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Tech college presidents to create panel to review funding model

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By Ashley Heffernan
aheffernan@scbiznews.com
Published Sept. 22, 2015

South Carolina’s technical college presidents remain divided over a funding model for their institutions, but they agreed Monday on a plan to review it.

The S.C. Technical College System’s Council of Technical College Presidents voted to create a committee to develop a method for disbursing money to the 16 technical colleges before fiscal year 2017 begins in July.

Previous coverage:

The vote came after presentations by Trident Technical College President Mary Thornley and eight members of Trident’s Area Commission, and a debate among college presidents, one of whom called the meeting “a bit of a circus.”

Thornley and Trident’s area commissioners have been vocal about their disdain for the current funding model, which distributes money from the General Assembly to colleges based on their enrollment figures from fall 2003.

She said it’s unfair to growing colleges, like Trident Tech, which has seen enrollment figures jump from 11,791 in 2003 to 16,136 in 2014.

In fall 2014, Trident Tech received $878 per student from state appropriations, the lowest amount of the 16 system colleges, according to Trident Tech data. Williamsburg Technical College received $1,825 per student — the largest of any school in the system.

Thornley said the current model rewards colleges that have not increased enrollment since 2003.

“We need to see a formula that looks more substantially to enrollment because what it amounts to is if you have not grown you have fared better. You have more dollars available to serve your existing student body if you have not grown,” she said.

Eight of Trident Tech’s nine area commissioners, including The InterTech Group CEO Anita Zucker, whose company is headquartered in North Charleston, made the trip to West Columbia to support Thornley’s push for a change.

“I’m concerned that the current funding model is based on numbers that are 12 years old, a snapshot of enrollment in 2003-2004. I know of no successful business model that looks back at 12 years to determine funding for current needs,” Zucker said, adding that the technical college system is one of the most important assets to the state.

“You provide the workforce, all of you together, that impact our state, including my own businesses,” she told the council. “We must plan for and provide resources for today’s world.”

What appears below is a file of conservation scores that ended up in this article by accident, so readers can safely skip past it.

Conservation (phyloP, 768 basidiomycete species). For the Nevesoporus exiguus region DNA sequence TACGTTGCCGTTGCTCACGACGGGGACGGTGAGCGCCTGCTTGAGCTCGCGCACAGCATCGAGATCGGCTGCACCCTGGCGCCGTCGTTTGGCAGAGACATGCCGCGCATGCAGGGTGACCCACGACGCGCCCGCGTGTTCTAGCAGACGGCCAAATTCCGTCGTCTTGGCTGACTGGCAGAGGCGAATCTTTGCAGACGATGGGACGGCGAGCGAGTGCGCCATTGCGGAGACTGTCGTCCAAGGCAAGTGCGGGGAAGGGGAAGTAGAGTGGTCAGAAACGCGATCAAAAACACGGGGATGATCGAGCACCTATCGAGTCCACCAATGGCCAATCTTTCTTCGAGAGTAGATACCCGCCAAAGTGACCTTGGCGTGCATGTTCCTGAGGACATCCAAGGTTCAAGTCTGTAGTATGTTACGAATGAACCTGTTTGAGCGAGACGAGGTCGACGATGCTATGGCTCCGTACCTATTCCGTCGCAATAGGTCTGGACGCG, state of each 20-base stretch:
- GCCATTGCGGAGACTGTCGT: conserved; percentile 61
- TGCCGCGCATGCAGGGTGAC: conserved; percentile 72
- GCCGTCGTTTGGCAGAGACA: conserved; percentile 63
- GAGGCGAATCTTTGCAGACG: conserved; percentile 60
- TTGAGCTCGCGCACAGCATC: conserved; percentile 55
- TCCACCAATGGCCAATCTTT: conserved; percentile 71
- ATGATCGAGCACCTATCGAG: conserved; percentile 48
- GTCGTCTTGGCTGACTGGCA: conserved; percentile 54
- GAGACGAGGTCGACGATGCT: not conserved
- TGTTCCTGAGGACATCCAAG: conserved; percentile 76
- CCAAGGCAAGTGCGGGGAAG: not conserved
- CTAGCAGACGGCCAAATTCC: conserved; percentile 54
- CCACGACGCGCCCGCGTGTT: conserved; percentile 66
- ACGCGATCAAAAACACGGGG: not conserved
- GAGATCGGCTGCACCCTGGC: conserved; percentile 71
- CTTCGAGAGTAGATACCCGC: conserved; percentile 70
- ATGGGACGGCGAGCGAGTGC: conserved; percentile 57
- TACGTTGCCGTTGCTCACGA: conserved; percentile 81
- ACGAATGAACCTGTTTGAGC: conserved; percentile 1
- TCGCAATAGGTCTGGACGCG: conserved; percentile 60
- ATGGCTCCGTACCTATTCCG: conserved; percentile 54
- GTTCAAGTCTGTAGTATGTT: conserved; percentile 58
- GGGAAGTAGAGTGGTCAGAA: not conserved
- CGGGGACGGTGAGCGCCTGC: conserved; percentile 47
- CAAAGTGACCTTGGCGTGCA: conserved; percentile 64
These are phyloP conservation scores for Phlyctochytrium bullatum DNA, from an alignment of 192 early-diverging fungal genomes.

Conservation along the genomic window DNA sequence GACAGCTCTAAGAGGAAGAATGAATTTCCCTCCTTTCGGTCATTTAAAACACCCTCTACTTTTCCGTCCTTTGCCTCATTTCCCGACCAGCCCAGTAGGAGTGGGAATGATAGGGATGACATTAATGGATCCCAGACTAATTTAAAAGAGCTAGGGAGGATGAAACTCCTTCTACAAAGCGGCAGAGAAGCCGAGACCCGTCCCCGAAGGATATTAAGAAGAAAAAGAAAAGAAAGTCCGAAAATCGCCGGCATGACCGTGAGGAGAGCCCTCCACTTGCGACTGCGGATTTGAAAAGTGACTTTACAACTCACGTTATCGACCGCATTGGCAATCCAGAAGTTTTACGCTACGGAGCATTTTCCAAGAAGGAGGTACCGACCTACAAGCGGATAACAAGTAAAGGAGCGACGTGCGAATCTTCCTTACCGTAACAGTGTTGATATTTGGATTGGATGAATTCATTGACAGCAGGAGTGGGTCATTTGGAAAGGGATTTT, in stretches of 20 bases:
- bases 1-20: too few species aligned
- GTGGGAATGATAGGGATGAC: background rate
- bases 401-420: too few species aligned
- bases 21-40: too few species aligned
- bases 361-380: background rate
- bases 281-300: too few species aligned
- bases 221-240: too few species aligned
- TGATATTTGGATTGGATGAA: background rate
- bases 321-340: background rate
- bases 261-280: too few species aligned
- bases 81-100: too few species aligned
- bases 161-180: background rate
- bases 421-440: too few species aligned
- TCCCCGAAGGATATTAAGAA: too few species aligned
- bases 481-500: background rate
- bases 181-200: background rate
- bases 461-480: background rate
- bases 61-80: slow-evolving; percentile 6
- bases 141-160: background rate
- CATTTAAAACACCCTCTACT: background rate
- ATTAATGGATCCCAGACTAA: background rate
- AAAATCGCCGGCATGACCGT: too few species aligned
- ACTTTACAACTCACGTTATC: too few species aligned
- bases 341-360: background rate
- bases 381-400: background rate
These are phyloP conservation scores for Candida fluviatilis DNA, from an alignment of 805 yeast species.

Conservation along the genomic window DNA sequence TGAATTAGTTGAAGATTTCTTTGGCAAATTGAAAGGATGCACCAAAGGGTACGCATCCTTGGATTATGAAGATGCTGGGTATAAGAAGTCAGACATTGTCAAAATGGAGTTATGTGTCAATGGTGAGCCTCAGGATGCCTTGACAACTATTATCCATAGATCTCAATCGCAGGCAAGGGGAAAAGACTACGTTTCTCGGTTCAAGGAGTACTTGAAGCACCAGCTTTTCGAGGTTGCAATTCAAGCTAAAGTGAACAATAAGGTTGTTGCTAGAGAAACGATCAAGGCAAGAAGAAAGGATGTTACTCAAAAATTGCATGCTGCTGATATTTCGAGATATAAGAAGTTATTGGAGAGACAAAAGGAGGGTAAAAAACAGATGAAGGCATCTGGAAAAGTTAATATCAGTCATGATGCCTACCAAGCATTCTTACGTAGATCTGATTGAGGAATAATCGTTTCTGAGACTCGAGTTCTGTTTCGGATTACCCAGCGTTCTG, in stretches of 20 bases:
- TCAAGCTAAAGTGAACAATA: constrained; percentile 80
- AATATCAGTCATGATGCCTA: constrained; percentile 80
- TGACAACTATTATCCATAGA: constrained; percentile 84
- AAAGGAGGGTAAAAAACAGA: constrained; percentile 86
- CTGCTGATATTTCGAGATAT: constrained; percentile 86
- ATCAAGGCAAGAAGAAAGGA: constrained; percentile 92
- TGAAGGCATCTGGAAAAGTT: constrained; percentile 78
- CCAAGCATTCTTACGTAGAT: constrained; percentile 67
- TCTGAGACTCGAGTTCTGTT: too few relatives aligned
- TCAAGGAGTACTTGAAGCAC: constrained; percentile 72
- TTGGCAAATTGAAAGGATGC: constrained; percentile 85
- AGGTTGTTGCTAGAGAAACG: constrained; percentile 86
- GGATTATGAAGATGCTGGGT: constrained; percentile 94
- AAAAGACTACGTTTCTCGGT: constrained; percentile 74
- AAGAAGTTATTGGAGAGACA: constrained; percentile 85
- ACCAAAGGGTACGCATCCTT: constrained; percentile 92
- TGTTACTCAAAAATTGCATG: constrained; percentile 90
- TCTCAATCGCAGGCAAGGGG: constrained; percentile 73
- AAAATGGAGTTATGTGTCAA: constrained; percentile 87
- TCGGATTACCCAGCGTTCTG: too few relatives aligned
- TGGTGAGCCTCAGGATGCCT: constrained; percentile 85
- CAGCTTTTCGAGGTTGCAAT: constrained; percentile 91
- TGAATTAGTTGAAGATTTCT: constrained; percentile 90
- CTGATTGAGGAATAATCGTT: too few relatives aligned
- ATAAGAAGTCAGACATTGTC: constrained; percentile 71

Thornley made a motion to create a funding model based substantially on enrollment numbers, but the presidents amended the motion, eliminating Thornley’s funding model. Instead the motion directed the new committee to suggest a model but gave no instruction on how to determine it.

Ronnie Booth, president of Tri-County Technical College, said that Thornley’s emphasis on enrollment is too prescriptive and that the previous changes were made to the formula because the recession was threatening to shut down Williamsburg Technical College, Denmark Technical College, Northeastern Technical College, Aiken Technical College and Orangeburg-Calhoun Technical College.

“If we continued with a purely enrollment-driven formula, we’d slowly starve them to death,” he said.

Booth went on to say that changing to an enrollment-based formula would create more inequity and threaten those schools again. He also criticized public discussions of the funding formula prior to the meeting and said he didn’t appreciate being “preached to by the entire board.”

“I think we have to look at the formula, and we have to look at it in a way that’s equitable. It’s not about Trident; it’s not about Tri-County; it’s not about Greenville,” Booth said. “I’m really distressed that this was taken public, and I take offense to that. I’ve lost employees because they took private arguments public. I think our meeting here today is a bit of a circus, and I don’t like that. I believe we could have gotten to the same place with a different conversation.”

Neyle Wilson, president of Horry-Georgetown Technical College and chairman of the Council of Technical College Presidents, will appoint the members of the new committee.

“I will just say this: You can have a vote of a thousand to one, and it doesn’t make that vote right,” Thornley said after the meeting.

Funding by student, fiscal year 2014-15

Institution

Williamsburg Tech

Northeastern Tech

Denmark Tech

Aiken Tech

Orangeburg-Calhoun Tech

Tech College of the Lowcountry

Central Carolina Tech

Piedmont Tech

York Tech

Spartanburg Tech

Tri-County Tech

Horry-Georgetown Tech

Florence-Darlington Tech

Greenville Tech

Midlands Tech

Trident Tech

Source: Trident Technical College

Funding

$1,308,220

$1,699,466

$2,116,371

$3,686,643

$3,867,437

$2,651,049

$3,911,593

$6,441,348

$5,698,246

$6,079,404

$6,653,650

$7,030,895

$5,933,996

$15,688,162

$13,162,579

$14,169,952

 

Fall ’14 students

717

1,090

1,678

2,351

3,060

2,529

3,963

5,695

5,061

5,495

6,386

7,335

6,215

12,592

11,424

16,136

 

Funding per student

$1,825

$1,559

$1261

$1,568

$1,264

$1,048

$987

$1,131

$1,126

$1,106

$1,042

$959

$955

$1,246

$1,115

$878

 

Reach staff writer Ashley Heffernan at 843-849-3144 or @AshleyBHeff on Twitter.

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